Janice Iacona Ockershausen: That’s why it was good.
Doug Duncan: That was amazing.
A Ockershausen: Doug, you really helped them. You helped so many people you don’t know about.
Doug Duncan: I’ve had two people come up to me and say I saved their life, that they were contemplating suicide, and then when they read about me, they said, “Well gee, if it happens to him, I can’t be that bad.” Then they went and got treatment as well. It’s a horrible thing to go through. I wouldn’t wish depression on my worst enemy. It’s just a horrible, horrible thing. I’m a guy who enjoys life.
A Ockershausen: You’re a people guy.
Doug Duncan: I’m a guy who enjoys the flowers blooming in the spring, who enjoys the first snowfall, who enjoys kids’ laughter. There was no joy in anything for me. There was no joy in anything and everything was hopeless.
A Ockershausen: You did it, though. You stood up to it, and obviously, Doug …
Doug Duncan’s Message for Others About Depression: Get Treatment
Doug Duncan: I got treatment and I got better. That’s my message to people around the region. Wherever I go, I always make it part of my pitch.
A Ockershausen: Everybody should use you as an example. They should, and I’m sure they do. You’ve done great things for Our Town. We’re going to continue about that, Doug. We’ll be right back. We’re going to take a break right now. This is Andy Ockershausen. We’re talking to Doug Duncan.
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Announcer: You’re listening to Our Town.
A Ockershausen: This is Andy Ockershausen. This is Our Town. We’re having a conversation with Doug Duncan about his life and his family and his career. Now he has reinvented himself with a fabulous position as CEO of Leadership Washington. Tell me, because I know, but these other people don’t, what is Leadership Washington?
Leadership Greater Washington
Doug Duncan: Leadership Greater Washington is an organization that was founded in 1986 to bring regional leaders together to help advance this region. What we do is we run a class. We bring about 60, plus or minus, leaders from all different sectors of the region together every year. We meet one day a month, and we talk about the problems and the challenges facing the region. We get them to bond with each other. To me, that’s really the important thing about what we do. Ten years from now, you’re not going to remember what the unemployment rate in the region was, but you are still going to have friends you made in the class year, and in the program. You will meet people through Leadership Greater Washington that you never would have met, except for Leadership Greater Washington. I think that’s the most important thing about it. We are building intense friendships among regional leaders in areas that they never would have been able to meet these people.
A Ockershausen: Doug, having been involved from day one, with people like Steve Harlan who talked me into helping him with this committee. First, we had to sell people on the idea to do it, because they didn’t know what the heck it was. Barbara Blum was great, and Pete Buddy was marvelous, who was fabulous, but the whole idea to me was a junior board of trade. I thought that made sense, or a junior chamber of commerce, to bring people in this, but much bigger than a board of trade, because a lot of people couldn’t afford the tuition, so we provided some way. Some of these people were on scholarship through the Washington Business Community, which I thought was a great idea. In the first class, I remember it was small, but now looking back, I see those guys. Those people pretty much run the city now, that first class. It’s incredible. Thirty years ago.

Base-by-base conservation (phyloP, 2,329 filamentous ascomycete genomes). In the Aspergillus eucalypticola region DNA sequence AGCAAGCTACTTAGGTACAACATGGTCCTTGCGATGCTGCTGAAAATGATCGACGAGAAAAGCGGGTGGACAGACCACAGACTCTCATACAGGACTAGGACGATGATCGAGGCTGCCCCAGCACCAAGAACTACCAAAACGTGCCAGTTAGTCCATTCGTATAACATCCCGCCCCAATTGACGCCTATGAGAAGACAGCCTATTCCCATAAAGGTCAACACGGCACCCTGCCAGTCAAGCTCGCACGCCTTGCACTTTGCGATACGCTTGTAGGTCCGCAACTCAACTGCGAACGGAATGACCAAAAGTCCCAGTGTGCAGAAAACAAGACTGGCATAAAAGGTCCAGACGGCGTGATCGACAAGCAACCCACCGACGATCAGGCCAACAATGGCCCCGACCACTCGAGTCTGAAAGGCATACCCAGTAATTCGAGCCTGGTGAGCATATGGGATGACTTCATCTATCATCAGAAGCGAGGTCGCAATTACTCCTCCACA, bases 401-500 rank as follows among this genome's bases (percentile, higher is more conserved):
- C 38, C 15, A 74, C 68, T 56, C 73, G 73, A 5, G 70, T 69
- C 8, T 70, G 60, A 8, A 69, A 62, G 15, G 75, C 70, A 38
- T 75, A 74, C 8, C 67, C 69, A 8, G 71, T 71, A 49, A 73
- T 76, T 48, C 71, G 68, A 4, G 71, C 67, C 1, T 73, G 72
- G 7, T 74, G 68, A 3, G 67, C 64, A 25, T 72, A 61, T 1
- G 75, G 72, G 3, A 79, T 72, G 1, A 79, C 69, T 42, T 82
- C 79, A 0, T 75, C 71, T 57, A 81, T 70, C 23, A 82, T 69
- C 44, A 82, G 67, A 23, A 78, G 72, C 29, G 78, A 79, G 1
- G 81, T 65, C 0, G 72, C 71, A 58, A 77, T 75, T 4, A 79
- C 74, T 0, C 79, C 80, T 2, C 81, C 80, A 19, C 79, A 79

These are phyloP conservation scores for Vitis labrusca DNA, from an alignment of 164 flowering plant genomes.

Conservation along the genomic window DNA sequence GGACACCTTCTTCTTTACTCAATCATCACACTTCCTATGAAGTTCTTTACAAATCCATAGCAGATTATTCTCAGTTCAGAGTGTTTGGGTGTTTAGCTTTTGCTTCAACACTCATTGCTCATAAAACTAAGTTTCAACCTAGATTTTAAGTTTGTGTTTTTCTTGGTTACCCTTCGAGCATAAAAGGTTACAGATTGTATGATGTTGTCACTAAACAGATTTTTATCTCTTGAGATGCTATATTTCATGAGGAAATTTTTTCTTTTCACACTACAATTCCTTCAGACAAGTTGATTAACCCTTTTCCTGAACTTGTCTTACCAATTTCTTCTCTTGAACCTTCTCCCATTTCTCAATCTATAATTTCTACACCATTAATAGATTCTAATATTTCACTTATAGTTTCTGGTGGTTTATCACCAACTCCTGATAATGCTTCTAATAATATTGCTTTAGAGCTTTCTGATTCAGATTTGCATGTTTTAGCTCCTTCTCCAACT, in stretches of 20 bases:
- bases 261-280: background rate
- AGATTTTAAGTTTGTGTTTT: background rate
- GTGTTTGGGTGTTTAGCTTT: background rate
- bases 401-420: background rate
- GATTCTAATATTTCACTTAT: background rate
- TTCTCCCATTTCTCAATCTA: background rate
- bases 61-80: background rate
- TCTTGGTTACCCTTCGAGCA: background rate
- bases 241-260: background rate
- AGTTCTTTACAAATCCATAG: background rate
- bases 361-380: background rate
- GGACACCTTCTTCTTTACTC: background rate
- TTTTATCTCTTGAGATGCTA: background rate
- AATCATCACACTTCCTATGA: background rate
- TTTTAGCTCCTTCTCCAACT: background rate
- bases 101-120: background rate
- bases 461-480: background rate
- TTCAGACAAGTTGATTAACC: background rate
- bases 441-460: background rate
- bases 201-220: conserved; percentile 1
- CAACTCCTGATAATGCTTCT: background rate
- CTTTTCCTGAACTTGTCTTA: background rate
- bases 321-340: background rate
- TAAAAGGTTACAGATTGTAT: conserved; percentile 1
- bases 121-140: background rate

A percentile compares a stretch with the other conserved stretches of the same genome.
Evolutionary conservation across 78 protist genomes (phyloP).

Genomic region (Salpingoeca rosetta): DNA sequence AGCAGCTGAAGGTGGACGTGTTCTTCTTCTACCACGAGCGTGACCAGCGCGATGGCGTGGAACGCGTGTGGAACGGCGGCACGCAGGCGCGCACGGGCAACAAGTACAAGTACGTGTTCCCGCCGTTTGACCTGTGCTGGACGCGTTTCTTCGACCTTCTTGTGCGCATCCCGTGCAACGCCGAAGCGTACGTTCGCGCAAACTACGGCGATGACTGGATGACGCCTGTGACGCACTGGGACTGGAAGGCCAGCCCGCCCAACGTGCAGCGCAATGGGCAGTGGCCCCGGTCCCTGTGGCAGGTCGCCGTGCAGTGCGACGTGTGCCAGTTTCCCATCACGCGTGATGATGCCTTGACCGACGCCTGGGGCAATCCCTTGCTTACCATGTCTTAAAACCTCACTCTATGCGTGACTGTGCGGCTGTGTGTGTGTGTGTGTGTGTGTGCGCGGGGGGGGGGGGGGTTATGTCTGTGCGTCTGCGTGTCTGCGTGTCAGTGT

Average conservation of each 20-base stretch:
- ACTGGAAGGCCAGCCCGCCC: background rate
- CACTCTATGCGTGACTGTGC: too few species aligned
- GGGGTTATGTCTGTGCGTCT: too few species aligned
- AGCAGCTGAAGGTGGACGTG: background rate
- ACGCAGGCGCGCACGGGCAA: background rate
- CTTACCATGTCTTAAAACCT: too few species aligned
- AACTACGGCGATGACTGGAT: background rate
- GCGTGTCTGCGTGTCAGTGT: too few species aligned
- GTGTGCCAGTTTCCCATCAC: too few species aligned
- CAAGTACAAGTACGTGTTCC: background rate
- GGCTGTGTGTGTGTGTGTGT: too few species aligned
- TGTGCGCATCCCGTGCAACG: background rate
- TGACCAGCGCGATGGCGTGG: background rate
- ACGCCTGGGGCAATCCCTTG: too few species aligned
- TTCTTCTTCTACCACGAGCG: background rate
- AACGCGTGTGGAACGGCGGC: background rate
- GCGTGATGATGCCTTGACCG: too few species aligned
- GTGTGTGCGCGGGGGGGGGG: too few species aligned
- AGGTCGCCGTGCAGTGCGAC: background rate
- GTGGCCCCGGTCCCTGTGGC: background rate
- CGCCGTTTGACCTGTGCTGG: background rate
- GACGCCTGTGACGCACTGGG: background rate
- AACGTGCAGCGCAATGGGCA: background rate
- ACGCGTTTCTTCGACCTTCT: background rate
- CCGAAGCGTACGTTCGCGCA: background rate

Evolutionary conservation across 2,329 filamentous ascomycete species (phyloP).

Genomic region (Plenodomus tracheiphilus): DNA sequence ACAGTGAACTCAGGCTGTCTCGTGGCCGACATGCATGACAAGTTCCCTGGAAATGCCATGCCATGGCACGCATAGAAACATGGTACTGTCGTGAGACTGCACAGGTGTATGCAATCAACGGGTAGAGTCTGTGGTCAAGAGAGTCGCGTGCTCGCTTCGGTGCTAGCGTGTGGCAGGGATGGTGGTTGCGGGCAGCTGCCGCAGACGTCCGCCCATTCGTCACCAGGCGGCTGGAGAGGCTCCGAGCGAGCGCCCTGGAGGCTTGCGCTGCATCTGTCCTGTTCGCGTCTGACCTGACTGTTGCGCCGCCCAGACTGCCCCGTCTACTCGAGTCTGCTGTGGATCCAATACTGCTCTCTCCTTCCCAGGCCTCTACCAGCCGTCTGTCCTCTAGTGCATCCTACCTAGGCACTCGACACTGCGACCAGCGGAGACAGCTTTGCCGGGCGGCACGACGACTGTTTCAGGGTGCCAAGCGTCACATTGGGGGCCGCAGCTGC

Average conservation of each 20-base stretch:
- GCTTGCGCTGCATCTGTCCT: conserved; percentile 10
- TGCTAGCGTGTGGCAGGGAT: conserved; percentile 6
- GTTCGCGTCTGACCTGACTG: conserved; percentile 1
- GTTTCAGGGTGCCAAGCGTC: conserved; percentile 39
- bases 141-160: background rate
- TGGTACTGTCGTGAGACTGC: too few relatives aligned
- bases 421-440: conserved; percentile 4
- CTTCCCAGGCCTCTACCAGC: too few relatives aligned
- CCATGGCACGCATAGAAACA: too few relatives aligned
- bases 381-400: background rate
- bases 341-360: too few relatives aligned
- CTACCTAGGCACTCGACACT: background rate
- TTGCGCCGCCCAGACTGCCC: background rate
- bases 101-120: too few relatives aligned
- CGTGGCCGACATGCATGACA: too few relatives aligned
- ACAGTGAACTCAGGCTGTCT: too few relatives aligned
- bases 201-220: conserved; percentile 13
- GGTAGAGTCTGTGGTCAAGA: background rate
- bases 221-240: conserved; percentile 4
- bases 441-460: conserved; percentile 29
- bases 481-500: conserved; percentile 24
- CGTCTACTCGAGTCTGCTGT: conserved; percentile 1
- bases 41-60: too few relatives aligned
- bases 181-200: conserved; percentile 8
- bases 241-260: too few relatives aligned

The Quality of Members in LGW
Doug Duncan: The quality of the members we have for the whole program is just astounding to me.
A Ockershausen: Got better.
Doug Duncan: What struck me, as a former County Executive in Montgomery County, I know a lot of people. At least I thought I knew a lot of people until I went to Leadership Greater Washington. I’m just meeting people every day who are doing great things for the community, people I’ve never met before. To me, that’s the best thing about the job, and it’s the best thing about being County Executive or Mayor. You meet people every day who are doing good things in their neighborhoods or the community, not because they’re getting paid for it., not because they’re getting publicity for it, because it’s the right thing to do.
A Ockershausen: They care.
Doug Duncan: I’m still meeting people today through Leadership Greater Washington that are doing the same thing. We get now about twice as many applicants as we take in the class. We don’t want to have too many applicants, because I don’t want to say no to 300 people, but it’s a real good mix of people that we get.
A Ockershausen: It’s terrific.
LGW – Dynamics Different with Each Class
Doug Duncan: The quality is really … It’s a fascinating group of people to be around. What’s fun for me is the dynamics of each class are different. You’ve got 60 people together for 10 months. Just watching the class grow and bond and learn is just fascinating. It’s a great experience.
A Ockershausen: I think the competition that has evolved of the different classes is so … When I see it at the meetings, some of them stand up and cheer for each other. They boo. They really have a good time. Competition that my class is better than your class. I love that.